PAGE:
Located on the left bank of the mighty Indus river is the historic town of Makhad in Narrara Hills (also called the Makhad Hills). Makhad is situated about 55 km southeast of Jand town in Attock district. On various ridges of Narrara hills are remains of prehistoric and historic times. Old Makhad was located about 25 km southwest of present-day Makhad. There are many prehistoric sites in and around it. From a later era, Buddhist and Hindu Shahi sites are also found in the old Makhad area, reflecting how important the location was through history. On the banks of the Indus River mediated and worshipped sadhus, sants and saints – attracting the populace to their faiths. The remains and ruins of the ancient religious structures are found along the Indus and its various tributaries between Makhad in Attock district and Mari Indus near Kalabagh in Mianwali district.
The present Makhad is believed to have been found in the seventeenth. Makhad was an important town in the eighteenth century when the Awans were the lords of the Makhad area. The Awans were later driven by Sagri Pathans from Shakdara in Kohat. According to the Gazetteer of the Attock district, 1930, the Sagri Pathans are a branch of Bulaki Khattak who came from Kohat to Makhad.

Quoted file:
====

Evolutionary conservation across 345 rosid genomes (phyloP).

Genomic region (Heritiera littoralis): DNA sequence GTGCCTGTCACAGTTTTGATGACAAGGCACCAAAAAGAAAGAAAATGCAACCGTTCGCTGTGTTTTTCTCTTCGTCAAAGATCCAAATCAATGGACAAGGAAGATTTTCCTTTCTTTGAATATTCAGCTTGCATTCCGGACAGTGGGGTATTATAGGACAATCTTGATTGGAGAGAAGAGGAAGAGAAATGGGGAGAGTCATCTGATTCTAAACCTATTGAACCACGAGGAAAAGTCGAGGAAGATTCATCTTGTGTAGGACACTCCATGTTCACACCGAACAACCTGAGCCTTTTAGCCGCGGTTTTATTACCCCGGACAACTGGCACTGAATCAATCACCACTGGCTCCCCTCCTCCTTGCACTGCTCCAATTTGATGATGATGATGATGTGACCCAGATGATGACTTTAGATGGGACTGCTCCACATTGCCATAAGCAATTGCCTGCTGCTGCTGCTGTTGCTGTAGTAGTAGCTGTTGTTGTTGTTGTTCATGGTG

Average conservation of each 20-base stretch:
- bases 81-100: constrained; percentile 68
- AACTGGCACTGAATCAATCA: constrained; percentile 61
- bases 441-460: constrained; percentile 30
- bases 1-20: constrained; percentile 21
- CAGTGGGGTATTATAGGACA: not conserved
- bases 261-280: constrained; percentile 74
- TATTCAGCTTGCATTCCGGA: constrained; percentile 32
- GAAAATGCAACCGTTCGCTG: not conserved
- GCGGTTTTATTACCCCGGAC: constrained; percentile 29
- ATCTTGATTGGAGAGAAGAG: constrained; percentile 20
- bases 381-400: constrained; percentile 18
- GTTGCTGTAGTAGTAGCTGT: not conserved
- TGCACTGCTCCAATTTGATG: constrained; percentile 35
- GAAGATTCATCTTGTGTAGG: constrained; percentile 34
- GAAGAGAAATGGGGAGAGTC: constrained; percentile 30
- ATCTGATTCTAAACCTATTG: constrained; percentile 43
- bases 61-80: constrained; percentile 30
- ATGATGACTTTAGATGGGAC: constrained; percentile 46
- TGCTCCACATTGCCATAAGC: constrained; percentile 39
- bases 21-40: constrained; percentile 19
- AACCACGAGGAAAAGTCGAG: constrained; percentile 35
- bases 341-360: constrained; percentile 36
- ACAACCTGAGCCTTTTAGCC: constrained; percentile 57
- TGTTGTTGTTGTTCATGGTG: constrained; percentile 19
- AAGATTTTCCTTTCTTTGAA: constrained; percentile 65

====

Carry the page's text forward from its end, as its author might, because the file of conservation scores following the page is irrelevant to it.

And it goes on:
Many Sufis and saints came from different Islamicate world to Makhad and some even settled in the town for good. There are three popular shrine complexes in Makhad Sharif. After the arrivals of the Sufis in the town, the landscape of Makhad resonated with spiritualism – hence it was called Makhad Sharif. The earliest Sufi saint who came to preach in Makhad Sharif and the neighbouring area was Syed Abdullah Gilani alias Syed Noori Badshah. According to Muhammad Wazir Abdali, the author of Tarikh-e-Makhad, Syed Noori Badshah was believed to have arrived at Makhad in 1650. Syed Noori Badshah did not get married and his spiritual successors spread his teachings in Makhad and beyond. One of his disciples Pir Syed Shah Muhammad Ghaus, popularly known as Sari Wale Baba, became his first khalifa and gaddi nashin. Pir Syed Shah Muhammad Ghaus used to wear a long shawl, hence he was called Sari Wala Baba. After the death of Pir Syed Shah Muhammad Ghaus, his son Pir Syed Chan Badshah became the Pir of Makhad.